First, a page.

Node.js - Maximum call stack size exceeded

Problem

When I run my code, Node.js throw "RangeError: Maximum call stack size exceeded" exception caused by too much recursion calls. I tried to increase Node.js stack-size by sudo node --stack-size=16000 app, but Node.js crash without any error message. When I run this again without sudo, then Node.js print 'Segmentation fault: 11'. Is there a possibility to solve this without removing recursion call?

Thanks

Problem courtesy of: user1518183

Solution

You should wrap your recursive function call into a

  • setTimeout,
  • setImmediate or
  • process.nextTick

function to give node.js the chance to clear the stack. If you don't do that and there are many loops without any real async function call or if you do not wait for the callback, your RangeError: Maximum call stack size exceeded will be inevitable.

There are many articles concerning "Potential Async Loop". Here is one.

Now some more example code:

// ANTI-PATTERN
// THIS WILL CRASH

var condition = false, // potential means "maybe never"
    max = 1000000;

function potAsyncLoop( i, resume ) {
    if( i < max ) {
        if( condition ) { 
            someAsyncFunc( function( err, result ) { 
                potAsyncLoop( i+1, callback );
            });
        } else {
            // this will crash after some rounds with
            // "stack exceed", because control is never given back
            // to the browser 
            // -> no GC and browser "dead" ... "VERY BAD"
            potAsyncLoop( i+1, resume ); 
        }
    } else {
        resume();
    }
}
potAsyncLoop( 0, function() {
    // code after the loop
    ...
});

This is right:

var condition = false, // potential means "maybe never"
    max = 1000000;

function potAsyncLoop( i, resume ) {
    if( i < max ) {
        if( condition ) { 
            someAsyncFunc( function( err, result ) { 
                potAsyncLoop( i+1, callback );
            });
        } else {
            // Now the browser gets the chance to clear the stack
            // after every round by getting the control back.
            // Afterwards the loop continues
            setTimeout( function() {
                potAsyncLoop( i+1, resume ); 
            }, 0 );
        }
    } else {
        resume();
    }
}
potAsyncLoop( 0, function() {
    // code after the loop
    ...
});

Now your loop may become too slow, because we loose a little time (one browser roundtrip) per round. But you do not have to call setTimeout in every round. Normally it is o.k. to do it every 1000th time. But this may differ depending on your stack size:

var condition = false, // potential means "maybe never"
    max = 1000000;

function potAsyncLoop( i, resume ) {
    if( i < max ) {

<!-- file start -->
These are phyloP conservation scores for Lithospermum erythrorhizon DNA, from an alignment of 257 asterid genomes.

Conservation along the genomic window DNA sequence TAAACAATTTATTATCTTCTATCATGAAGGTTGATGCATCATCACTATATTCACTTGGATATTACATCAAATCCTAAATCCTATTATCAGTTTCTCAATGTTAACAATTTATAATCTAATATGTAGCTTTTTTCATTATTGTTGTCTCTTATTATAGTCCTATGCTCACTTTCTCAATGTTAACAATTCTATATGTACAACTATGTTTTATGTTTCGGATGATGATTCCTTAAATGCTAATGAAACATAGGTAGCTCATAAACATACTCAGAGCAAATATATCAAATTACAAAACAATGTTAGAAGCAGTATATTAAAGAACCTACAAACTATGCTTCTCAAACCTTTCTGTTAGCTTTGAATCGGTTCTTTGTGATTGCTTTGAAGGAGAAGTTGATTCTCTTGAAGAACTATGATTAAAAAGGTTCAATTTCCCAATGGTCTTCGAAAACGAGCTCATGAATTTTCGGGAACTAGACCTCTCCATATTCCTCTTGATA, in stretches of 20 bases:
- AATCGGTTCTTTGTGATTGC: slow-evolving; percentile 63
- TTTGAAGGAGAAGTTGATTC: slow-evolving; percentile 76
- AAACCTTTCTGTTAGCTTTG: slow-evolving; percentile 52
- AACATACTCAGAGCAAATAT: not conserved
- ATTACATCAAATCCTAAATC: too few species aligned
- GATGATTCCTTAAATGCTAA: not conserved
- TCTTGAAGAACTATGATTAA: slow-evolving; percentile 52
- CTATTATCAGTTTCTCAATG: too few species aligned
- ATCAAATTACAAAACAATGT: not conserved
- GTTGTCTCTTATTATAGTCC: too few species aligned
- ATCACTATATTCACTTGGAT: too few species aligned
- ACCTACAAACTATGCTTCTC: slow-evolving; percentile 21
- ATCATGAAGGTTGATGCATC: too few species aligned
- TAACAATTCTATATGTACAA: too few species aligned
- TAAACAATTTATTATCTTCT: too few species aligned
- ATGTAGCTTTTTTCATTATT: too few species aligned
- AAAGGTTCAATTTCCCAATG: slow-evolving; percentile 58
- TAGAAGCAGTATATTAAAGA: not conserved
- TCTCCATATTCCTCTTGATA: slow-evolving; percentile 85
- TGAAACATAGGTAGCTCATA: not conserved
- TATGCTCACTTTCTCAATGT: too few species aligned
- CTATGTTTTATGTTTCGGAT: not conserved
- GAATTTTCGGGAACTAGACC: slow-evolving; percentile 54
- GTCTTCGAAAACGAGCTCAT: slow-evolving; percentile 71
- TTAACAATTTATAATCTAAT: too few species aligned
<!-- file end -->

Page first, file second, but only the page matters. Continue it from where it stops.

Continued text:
if( condition ) { 
            someAsyncFunc( function( err, result ) { 
                potAsyncLoop( i+1, callback );
            });
        } else {
            if( i % 1000 === 0 ) {
                setTimeout( function() {
                    potAsyncLoop( i+1, resume ); 
                }, 0 );
            } else {
                potAsyncLoop( i+1, resume ); 
            }
        }
    } else {
        resume();
    }
}
potAsyncLoop( 0, function() {
    // code after the loop
    ...
});
Solution courtesy of: heinob

Discussion

I found a dirty solution:

/bin/bash -c "ulimit -s 65500; exec /usr/local/bin/node --stack-size=65500 /path/to/app.js"

It just increase call stack limit. I think that this is not suitable for production code, but I needed it for script that run only once.

Discussion courtesy of: user1518183

In some languages this can be solved with tail call optimization, where the recursion call is transformed under the hood into a loop so no maximum stack size reached error exists.

But in javascript the current engines don't support this, it's foreseen for new version of the language Ecmascript 6.

Node.js has some flags to enable ES6 features but tail call is not yet available.

So you can refactor your code to implement a technique called trampolining, or refactor in order to transform recursion into a loop.

Discussion courtesy of: Angular University

If you don't want to implement your own wrapper, you can use a queue system, e.g. async.queue, queue.

Discussion courtesy of: weakish

Regarding increasing the max stack size, on 32 bit and 64 bit machines V8's memory allocation defaults are, respectively, 700 MB and 1400 MB. In newer versions of V8, memory limits on 64 bit systems are no longer set by V8, theoretically indicating no limit. However, the OS (Operating System) on which Node is running can always limit the amount of memory V8 can take, so the true limit of any given process cannot be generally stated.

Though V8 makes available the --max_old_space_size option, which allows control over the amount of memory available to a process, accepting a value in MB. Should you need to increase memory allocation, simply pass this option the desired value when spawning a Node process.

It is often an excellent strategy to reduce the available memory allocation for a given Node instance, especially when running many instances. As with stack limits, consider whether massive memory needs are better delegated to a dedicated storage layer, such as an in-memory database or similar.

Discussion courtesy of: serkandemirel0420

This recipe can be found in it's original form on Stack Over Flow.